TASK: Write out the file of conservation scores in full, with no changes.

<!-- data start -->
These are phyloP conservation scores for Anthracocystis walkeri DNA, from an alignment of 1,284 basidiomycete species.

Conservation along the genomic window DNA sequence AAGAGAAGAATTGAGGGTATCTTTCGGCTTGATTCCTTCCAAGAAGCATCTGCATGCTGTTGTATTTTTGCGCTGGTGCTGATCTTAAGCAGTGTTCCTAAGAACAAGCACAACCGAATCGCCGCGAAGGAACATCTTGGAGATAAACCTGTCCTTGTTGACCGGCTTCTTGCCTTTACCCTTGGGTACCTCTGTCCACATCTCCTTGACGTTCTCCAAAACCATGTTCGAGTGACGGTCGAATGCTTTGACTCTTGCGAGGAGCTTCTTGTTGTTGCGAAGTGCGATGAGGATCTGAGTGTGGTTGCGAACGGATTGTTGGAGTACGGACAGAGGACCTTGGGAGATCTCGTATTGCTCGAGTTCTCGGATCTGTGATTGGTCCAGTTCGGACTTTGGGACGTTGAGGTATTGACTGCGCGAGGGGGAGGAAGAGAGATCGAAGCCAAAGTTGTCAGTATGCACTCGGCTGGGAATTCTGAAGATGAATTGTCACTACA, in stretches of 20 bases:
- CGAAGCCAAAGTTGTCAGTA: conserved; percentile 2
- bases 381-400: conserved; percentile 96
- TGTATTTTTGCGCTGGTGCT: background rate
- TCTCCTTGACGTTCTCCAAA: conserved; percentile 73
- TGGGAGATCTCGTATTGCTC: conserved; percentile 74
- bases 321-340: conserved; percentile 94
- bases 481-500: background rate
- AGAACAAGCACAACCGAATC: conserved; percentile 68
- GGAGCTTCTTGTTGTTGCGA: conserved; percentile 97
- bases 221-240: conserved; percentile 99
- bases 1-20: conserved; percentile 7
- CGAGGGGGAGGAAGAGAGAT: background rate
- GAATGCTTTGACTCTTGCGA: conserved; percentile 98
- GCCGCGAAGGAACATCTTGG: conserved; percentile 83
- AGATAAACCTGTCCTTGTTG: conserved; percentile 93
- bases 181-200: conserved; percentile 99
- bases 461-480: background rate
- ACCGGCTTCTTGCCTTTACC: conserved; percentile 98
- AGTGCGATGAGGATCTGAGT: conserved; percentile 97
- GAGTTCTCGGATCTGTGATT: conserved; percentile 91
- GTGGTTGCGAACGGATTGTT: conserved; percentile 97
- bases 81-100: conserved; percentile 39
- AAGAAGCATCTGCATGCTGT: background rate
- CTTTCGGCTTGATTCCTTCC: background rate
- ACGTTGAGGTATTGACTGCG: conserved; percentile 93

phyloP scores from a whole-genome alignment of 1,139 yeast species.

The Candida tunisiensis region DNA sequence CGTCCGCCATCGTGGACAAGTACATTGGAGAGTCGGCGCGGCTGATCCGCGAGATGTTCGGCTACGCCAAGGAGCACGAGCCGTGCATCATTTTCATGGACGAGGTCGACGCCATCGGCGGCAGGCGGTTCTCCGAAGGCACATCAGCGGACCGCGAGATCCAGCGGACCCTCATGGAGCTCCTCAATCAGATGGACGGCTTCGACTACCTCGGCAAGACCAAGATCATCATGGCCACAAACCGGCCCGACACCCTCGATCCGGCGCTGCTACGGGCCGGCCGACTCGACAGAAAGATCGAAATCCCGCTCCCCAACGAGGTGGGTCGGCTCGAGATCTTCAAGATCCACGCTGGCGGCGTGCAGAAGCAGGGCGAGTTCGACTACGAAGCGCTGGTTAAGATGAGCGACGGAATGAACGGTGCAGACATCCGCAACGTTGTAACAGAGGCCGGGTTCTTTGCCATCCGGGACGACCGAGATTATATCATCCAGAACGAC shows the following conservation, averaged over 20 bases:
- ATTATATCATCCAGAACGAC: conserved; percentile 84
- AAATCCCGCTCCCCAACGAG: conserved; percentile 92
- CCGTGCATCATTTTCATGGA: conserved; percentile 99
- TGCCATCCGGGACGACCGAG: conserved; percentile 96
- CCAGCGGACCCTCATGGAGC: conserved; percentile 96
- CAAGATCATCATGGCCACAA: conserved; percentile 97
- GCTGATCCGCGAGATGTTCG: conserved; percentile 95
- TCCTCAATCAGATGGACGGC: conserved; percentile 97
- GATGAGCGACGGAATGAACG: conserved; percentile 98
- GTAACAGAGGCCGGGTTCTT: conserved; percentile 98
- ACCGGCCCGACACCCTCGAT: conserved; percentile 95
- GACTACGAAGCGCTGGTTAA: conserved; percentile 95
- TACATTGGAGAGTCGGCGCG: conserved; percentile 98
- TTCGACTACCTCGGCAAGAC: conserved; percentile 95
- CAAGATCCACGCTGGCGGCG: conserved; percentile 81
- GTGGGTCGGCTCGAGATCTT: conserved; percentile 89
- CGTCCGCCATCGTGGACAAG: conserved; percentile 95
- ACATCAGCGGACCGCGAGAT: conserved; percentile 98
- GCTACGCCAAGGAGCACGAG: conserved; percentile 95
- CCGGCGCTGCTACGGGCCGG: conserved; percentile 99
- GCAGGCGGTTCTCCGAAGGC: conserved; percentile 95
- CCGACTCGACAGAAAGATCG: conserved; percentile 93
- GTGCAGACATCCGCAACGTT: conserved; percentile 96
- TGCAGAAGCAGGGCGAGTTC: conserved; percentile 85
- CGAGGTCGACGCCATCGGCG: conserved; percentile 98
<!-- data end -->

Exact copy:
These are phyloP conservation scores for Anthracocystis walkeri DNA, from an alignment of 1,284 basidiomycete species.

Conservation along the genomic window DNA sequence AAGAGAAGAATTGAGGGTATCTTTCGGCTTGATTCCTTCCAAGAAGCATCTGCATGCTGTTGTATTTTTGCGCTGGTGCTGATCTTAAGCAGTGTTCCTAAGAACAAGCACAACCGAATCGCCGCGAAGGAACATCTTGGAGATAAACCTGTCCTTGTTGACCGGCTTCTTGCCTTTACCCTTGGGTACCTCTGTCCACATCTCCTTGACGTTCTCCAAAACCATGTTCGAGTGACGGTCGAATGCTTTGACTCTTGCGAGGAGCTTCTTGTTGTTGCGAAGTGCGATGAGGATCTGAGTGTGGTTGCGAACGGATTGTTGGAGTACGGACAGAGGACCTTGGGAGATCTCGTATTGCTCGAGTTCTCGGATCTGTGATTGGTCCAGTTCGGACTTTGGGACGTTGAGGTATTGACTGCGCGAGGGGGAGGAAGAGAGATCGAAGCCAAAGTTGTCAGTATGCACTCGGCTGGGAATTCTGAAGATGAATTGTCACTACA, in stretches of 20 bases:
- CGAAGCCAAAGTTGTCAGTA: conserved; percentile 2
- bases 381-400: conserved; percentile 96
- TGTATTTTTGCGCTGGTGCT: background rate
- TCTCCTTGACGTTCTCCAAA: conserved; percentile 73
- TGGGAGATCTCGTATTGCTC: conserved; percentile 74
- bases 321-340: conserved; percentile 94
- bases 481-500: background rate
- AGAACAAGCACAACCGAATC: conserved; percentile 68
- GGAGCTTCTTGTTGTTGCGA: conserved; percentile 97
- bases 221-240: conserved; percentile 99
- bases 1-20: conserved; percentile 7
- CGAGGGGGAGGAAGAGAGAT: background rate
- GAATGCTTTGACTCTTGCGA: conserved; percentile 98
- GCCGCGAAGGAACATCTTGG: conserved; percentile 83
- AGATAAACCTGTCCTTGTTG: conserved; percentile 93
- bases 181-200: conserved; percentile 99
- bases 461-480: background rate
- ACCGGCTTCTTGCCTTTACC: conserved; percentile 98
- AGTGCGATGAGGATCTGAGT: conserved; percentile 97
- GAGTTCTCGGATCTGTGATT: conserved; percentile 91
- GTGGTTGCGAACGGATTGTT: conserved; percentile 97
- bases 81-100: conserved; percentile 39
- AAGAAGCATCTGCATGCTGT: background rate
- CTTTCGGCTTGATTCCTTCC: background rate
- ACGTTGAGGTATTGACTGCG: conserved; percentile 93

phyloP scores from a whole-genome alignment of 1,139 yeast species.

The Candida tunisiensis region DNA sequence CGTCCGCCATCGTGGACAAGTACATTGGAGAGTCGGCGCGGCTGATCCGCGAGATGTTCGGCTACGCCAAGGAGCACGAGCCGTGCATCATTTTCATGGACGAGGTCGACGCCATCGGCGGCAGGCGGTTCTCCGAAGGCACATCAGCGGACCGCGAGATCCAGCGGACCCTCATGGAGCTCCTCAATCAGATGGACGGCTTCGACTACCTCGGCAAGACCAAGATCATCATGGCCACAAACCGGCCCGACACCCTCGATCCGGCGCTGCTACGGGCCGGCCGACTCGACAGAAAGATCGAAATCCCGCTCCCCAACGAGGTGGGTCGGCTCGAGATCTTCAAGATCCACGCTGGCGGCGTGCAGAAGCAGGGCGAGTTCGACTACGAAGCGCTGGTTAAGATGAGCGACGGAATGAACGGTGCAGACATCCGCAACGTTGTAACAGAGGCCGGGTTCTTTGCCATCCGGGACGACCGAGATTATATCATCCAGAACGAC shows the following conservation, averaged over 20 bases:
- ATTATATCATCCAGAACGAC: conserved; percentile 84
- AAATCCCGCTCCCCAACGAG: conserved; percentile 92
- CCGTGCATCATTTTCATGGA: conserved; percentile 99
- TGCCATCCGGGACGACCGAG: conserved; percentile 96
- CCAGCGGACCCTCATGGAGC: conserved; percentile 96
- CAAGATCATCATGGCCACAA: conserved; percentile 97
- GCTGATCCGCGAGATGTTCG: conserved; percentile 95
- TCCTCAATCAGATGGACGGC: conserved; percentile 97
- GATGAGCGACGGAATGAACG: conserved; percentile 98
- GTAACAGAGGCCGGGTTCTT: conserved; percentile 98
- ACCGGCCCGACACCCTCGAT: conserved; percentile 95
- GACTACGAAGCGCTGGTTAA: conserved; percentile 95
- TACATTGGAGAGTCGGCGCG: conserved; percentile 98
- TTCGACTACCTCGGCAAGAC: conserved; percentile 95
- CAAGATCCACGCTGGCGGCG: conserved; percentile 81
- GTGGGTCGGCTCGAGATCTT: conserved; percentile 89
- CGTCCGCCATCGTGGACAAG: conserved; percentile 95
- ACATCAGCGGACCGCGAGAT: conserved; percentile 98
- GCTACGCCAAGGAGCACGAG: conserved; percentile 95
- CCGGCGCTGCTACGGGCCGG: conserved; percentile 99
- GCAGGCGGTTCTCCGAAGGC: conserved; percentile 95
- CCGACTCGACAGAAAGATCG: conserved; percentile 93
- GTGCAGACATCCGCAACGTT: conserved; percentile 96
- TGCAGAAGCAGGGCGAGTTC: conserved; percentile 85
- CGAGGTCGACGCCATCGGCG: conserved; percentile 98